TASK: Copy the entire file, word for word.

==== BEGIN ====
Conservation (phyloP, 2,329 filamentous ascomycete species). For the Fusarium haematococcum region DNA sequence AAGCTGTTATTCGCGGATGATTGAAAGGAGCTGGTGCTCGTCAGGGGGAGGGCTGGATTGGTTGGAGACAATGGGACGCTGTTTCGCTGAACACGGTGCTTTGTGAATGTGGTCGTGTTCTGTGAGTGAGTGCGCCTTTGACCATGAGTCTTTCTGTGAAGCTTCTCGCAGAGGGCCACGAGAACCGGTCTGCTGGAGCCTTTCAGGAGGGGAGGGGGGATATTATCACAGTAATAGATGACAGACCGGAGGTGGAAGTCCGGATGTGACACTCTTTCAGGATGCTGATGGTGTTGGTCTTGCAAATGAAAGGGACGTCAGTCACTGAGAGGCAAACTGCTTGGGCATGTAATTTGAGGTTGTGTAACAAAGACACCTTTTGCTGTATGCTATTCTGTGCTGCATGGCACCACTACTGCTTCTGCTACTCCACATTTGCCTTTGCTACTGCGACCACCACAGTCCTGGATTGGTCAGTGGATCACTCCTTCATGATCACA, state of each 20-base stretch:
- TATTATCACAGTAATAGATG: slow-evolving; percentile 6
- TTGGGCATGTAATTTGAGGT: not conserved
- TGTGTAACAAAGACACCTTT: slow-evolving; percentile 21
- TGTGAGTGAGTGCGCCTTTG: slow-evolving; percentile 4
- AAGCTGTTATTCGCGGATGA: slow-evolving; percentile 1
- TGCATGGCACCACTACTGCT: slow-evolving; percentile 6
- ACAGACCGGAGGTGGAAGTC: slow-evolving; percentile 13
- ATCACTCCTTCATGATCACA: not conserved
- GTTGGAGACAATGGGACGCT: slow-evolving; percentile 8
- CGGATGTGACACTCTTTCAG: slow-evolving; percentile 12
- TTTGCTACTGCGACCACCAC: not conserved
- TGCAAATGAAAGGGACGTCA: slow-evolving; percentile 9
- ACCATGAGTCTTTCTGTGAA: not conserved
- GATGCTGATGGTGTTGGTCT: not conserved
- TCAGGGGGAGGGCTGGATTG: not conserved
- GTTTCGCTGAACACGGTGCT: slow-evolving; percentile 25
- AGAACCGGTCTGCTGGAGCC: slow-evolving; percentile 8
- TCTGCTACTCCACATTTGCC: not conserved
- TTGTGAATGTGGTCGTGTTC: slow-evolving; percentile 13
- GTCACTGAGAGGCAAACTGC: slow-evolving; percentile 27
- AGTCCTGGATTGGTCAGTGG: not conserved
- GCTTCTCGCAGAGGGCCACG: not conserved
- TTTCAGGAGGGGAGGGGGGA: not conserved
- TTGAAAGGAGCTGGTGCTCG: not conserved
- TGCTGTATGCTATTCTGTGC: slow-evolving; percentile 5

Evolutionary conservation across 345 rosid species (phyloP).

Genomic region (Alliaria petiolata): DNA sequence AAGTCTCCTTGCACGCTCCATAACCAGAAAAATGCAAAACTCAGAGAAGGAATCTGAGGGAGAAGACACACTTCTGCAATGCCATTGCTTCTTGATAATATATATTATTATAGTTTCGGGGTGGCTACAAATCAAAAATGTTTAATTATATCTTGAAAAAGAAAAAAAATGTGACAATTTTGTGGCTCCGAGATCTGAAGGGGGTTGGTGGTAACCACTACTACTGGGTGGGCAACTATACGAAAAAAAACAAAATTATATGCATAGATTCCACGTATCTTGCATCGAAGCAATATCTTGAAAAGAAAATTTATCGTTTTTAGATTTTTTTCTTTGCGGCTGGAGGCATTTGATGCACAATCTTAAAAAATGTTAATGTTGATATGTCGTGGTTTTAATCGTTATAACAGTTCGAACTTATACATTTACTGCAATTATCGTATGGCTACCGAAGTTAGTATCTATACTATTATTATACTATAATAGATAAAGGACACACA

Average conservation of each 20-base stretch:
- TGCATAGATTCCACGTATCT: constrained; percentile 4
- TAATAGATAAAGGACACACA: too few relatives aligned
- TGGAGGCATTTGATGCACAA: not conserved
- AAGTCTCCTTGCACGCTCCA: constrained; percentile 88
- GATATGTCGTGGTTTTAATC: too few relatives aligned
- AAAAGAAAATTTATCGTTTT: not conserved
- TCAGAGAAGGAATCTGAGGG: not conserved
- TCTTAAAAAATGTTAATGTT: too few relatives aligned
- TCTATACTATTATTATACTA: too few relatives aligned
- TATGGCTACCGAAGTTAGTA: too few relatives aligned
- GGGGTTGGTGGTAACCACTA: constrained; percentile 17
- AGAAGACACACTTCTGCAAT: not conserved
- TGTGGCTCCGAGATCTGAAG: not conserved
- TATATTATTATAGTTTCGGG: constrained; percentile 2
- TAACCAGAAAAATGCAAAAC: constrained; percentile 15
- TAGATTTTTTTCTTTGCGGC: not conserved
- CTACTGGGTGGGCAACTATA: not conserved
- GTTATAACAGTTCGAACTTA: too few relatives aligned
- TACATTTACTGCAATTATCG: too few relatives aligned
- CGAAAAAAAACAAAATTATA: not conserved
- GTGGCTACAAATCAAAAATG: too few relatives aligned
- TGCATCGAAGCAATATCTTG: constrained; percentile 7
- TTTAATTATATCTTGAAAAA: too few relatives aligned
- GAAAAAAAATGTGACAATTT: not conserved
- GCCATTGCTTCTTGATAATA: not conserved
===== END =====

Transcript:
Conservation (phyloP, 2,329 filamentous ascomycete species). For the Fusarium haematococcum region DNA sequence AAGCTGTTATTCGCGGATGATTGAAAGGAGCTGGTGCTCGTCAGGGGGAGGGCTGGATTGGTTGGAGACAATGGGACGCTGTTTCGCTGAACACGGTGCTTTGTGAATGTGGTCGTGTTCTGTGAGTGAGTGCGCCTTTGACCATGAGTCTTTCTGTGAAGCTTCTCGCAGAGGGCCACGAGAACCGGTCTGCTGGAGCCTTTCAGGAGGGGAGGGGGGATATTATCACAGTAATAGATGACAGACCGGAGGTGGAAGTCCGGATGTGACACTCTTTCAGGATGCTGATGGTGTTGGTCTTGCAAATGAAAGGGACGTCAGTCACTGAGAGGCAAACTGCTTGGGCATGTAATTTGAGGTTGTGTAACAAAGACACCTTTTGCTGTATGCTATTCTGTGCTGCATGGCACCACTACTGCTTCTGCTACTCCACATTTGCCTTTGCTACTGCGACCACCACAGTCCTGGATTGGTCAGTGGATCACTCCTTCATGATCACA, state of each 20-base stretch:
- TATTATCACAGTAATAGATG: slow-evolving; percentile 6
- TTGGGCATGTAATTTGAGGT: not conserved
- TGTGTAACAAAGACACCTTT: slow-evolving; percentile 21
- TGTGAGTGAGTGCGCCTTTG: slow-evolving; percentile 4
- AAGCTGTTATTCGCGGATGA: slow-evolving; percentile 1
- TGCATGGCACCACTACTGCT: slow-evolving; percentile 6
- ACAGACCGGAGGTGGAAGTC: slow-evolving; percentile 13
- ATCACTCCTTCATGATCACA: not conserved
- GTTGGAGACAATGGGACGCT: slow-evolving; percentile 8
- CGGATGTGACACTCTTTCAG: slow-evolving; percentile 12
- TTTGCTACTGCGACCACCAC: not conserved
- TGCAAATGAAAGGGACGTCA: slow-evolving; percentile 9
- ACCATGAGTCTTTCTGTGAA: not conserved
- GATGCTGATGGTGTTGGTCT: not conserved
- TCAGGGGGAGGGCTGGATTG: not conserved
- GTTTCGCTGAACACGGTGCT: slow-evolving; percentile 25
- AGAACCGGTCTGCTGGAGCC: slow-evolving; percentile 8
- TCTGCTACTCCACATTTGCC: not conserved
- TTGTGAATGTGGTCGTGTTC: slow-evolving; percentile 13
- GTCACTGAGAGGCAAACTGC: slow-evolving; percentile 27
- AGTCCTGGATTGGTCAGTGG: not conserved
- GCTTCTCGCAGAGGGCCACG: not conserved
- TTTCAGGAGGGGAGGGGGGA: not conserved
- TTGAAAGGAGCTGGTGCTCG: not conserved
- TGCTGTATGCTATTCTGTGC: slow-evolving; percentile 5

Evolutionary conservation across 345 rosid species (phyloP).

Genomic region (Alliaria petiolata): DNA sequence AAGTCTCCTTGCACGCTCCATAACCAGAAAAATGCAAAACTCAGAGAAGGAATCTGAGGGAGAAGACACACTTCTGCAATGCCATTGCTTCTTGATAATATATATTATTATAGTTTCGGGGTGGCTACAAATCAAAAATGTTTAATTATATCTTGAAAAAGAAAAAAAATGTGACAATTTTGTGGCTCCGAGATCTGAAGGGGGTTGGTGGTAACCACTACTACTGGGTGGGCAACTATACGAAAAAAAACAAAATTATATGCATAGATTCCACGTATCTTGCATCGAAGCAATATCTTGAAAAGAAAATTTATCGTTTTTAGATTTTTTTCTTTGCGGCTGGAGGCATTTGATGCACAATCTTAAAAAATGTTAATGTTGATATGTCGTGGTTTTAATCGTTATAACAGTTCGAACTTATACATTTACTGCAATTATCGTATGGCTACCGAAGTTAGTATCTATACTATTATTATACTATAATAGATAAAGGACACACA

Average conservation of each 20-base stretch:
- TGCATAGATTCCACGTATCT: constrained; percentile 4
- TAATAGATAAAGGACACACA: too few relatives aligned
- TGGAGGCATTTGATGCACAA: not conserved
- AAGTCTCCTTGCACGCTCCA: constrained; percentile 88
- GATATGTCGTGGTTTTAATC: too few relatives aligned
- AAAAGAAAATTTATCGTTTT: not conserved
- TCAGAGAAGGAATCTGAGGG: not conserved
- TCTTAAAAAATGTTAATGTT: too few relatives aligned
- TCTATACTATTATTATACTA: too few relatives aligned
- TATGGCTACCGAAGTTAGTA: too few relatives aligned
- GGGGTTGGTGGTAACCACTA: constrained; percentile 17
- AGAAGACACACTTCTGCAAT: not conserved
- TGTGGCTCCGAGATCTGAAG: not conserved
- TATATTATTATAGTTTCGGG: constrained; percentile 2
- TAACCAGAAAAATGCAAAAC: constrained; percentile 15
- TAGATTTTTTTCTTTGCGGC: not conserved
- CTACTGGGTGGGCAACTATA: not conserved
- GTTATAACAGTTCGAACTTA: too few relatives aligned
- TACATTTACTGCAATTATCG: too few relatives aligned
- CGAAAAAAAACAAAATTATA: not conserved
- GTGGCTACAAATCAAAAATG: too few relatives aligned
- TGCATCGAAGCAATATCTTG: constrained; percentile 7
- TTTAATTATATCTTGAAAAA: too few relatives aligned
- GAAAAAAAATGTGACAATTT: not conserved
- GCCATTGCTTCTTGATAATA: not conserved